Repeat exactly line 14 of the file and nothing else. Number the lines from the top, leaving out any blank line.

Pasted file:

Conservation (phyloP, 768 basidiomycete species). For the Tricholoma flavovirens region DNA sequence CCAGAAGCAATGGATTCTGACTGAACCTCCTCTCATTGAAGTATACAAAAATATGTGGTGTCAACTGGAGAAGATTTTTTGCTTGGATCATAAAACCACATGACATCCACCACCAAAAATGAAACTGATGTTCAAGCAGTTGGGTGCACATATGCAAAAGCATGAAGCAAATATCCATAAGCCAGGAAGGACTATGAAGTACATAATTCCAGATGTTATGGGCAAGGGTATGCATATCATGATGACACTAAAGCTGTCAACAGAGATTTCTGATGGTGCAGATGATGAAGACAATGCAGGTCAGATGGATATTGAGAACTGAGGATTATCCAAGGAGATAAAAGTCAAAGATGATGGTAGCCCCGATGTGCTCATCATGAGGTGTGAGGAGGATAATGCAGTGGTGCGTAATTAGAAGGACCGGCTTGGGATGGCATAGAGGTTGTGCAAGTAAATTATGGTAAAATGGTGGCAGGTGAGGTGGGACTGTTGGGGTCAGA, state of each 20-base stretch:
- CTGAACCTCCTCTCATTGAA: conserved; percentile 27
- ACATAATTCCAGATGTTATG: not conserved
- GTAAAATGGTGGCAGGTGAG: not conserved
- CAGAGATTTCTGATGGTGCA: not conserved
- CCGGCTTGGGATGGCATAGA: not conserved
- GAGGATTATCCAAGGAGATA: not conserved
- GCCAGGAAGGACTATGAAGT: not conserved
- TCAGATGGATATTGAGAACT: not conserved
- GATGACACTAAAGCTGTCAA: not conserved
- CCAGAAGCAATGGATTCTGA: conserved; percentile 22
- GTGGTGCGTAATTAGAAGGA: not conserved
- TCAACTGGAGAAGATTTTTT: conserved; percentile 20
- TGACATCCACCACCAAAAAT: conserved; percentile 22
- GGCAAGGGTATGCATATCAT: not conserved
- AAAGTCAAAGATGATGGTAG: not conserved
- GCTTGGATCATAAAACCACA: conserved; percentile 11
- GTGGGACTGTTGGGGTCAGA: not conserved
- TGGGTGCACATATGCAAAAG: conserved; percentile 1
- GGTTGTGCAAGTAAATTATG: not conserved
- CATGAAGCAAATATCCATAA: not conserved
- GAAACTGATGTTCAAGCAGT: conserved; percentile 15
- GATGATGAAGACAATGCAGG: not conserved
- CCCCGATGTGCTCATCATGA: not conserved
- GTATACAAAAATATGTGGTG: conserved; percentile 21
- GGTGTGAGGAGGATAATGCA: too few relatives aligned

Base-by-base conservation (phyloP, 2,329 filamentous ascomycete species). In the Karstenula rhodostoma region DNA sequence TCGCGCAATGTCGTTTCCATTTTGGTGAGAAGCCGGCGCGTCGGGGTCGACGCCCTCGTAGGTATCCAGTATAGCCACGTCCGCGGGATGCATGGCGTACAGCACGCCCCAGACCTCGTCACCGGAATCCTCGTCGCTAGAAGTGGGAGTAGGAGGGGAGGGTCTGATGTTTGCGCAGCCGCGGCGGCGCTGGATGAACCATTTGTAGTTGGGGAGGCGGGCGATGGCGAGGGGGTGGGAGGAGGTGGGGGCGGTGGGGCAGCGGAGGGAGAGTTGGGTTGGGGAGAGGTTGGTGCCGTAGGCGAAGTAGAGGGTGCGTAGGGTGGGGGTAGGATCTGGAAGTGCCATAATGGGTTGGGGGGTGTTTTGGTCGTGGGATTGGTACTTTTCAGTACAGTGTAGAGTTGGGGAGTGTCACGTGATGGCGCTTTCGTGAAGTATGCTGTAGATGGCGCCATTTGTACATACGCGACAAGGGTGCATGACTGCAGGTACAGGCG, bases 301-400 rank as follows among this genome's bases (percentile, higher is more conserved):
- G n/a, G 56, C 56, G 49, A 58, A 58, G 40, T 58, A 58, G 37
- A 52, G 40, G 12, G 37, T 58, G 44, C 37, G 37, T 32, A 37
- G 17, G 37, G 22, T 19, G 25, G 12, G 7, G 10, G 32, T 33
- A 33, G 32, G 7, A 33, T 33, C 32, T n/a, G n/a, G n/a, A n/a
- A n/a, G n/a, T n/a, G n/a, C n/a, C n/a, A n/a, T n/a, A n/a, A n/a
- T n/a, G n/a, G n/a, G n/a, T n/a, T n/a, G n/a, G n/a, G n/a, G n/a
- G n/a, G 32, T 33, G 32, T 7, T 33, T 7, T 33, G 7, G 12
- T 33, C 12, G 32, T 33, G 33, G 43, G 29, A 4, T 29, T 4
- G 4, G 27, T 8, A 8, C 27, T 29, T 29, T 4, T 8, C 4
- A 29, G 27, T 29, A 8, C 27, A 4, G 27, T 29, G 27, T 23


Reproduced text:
- TGACATCCACCACCAAAAAT: conserved; percentile 22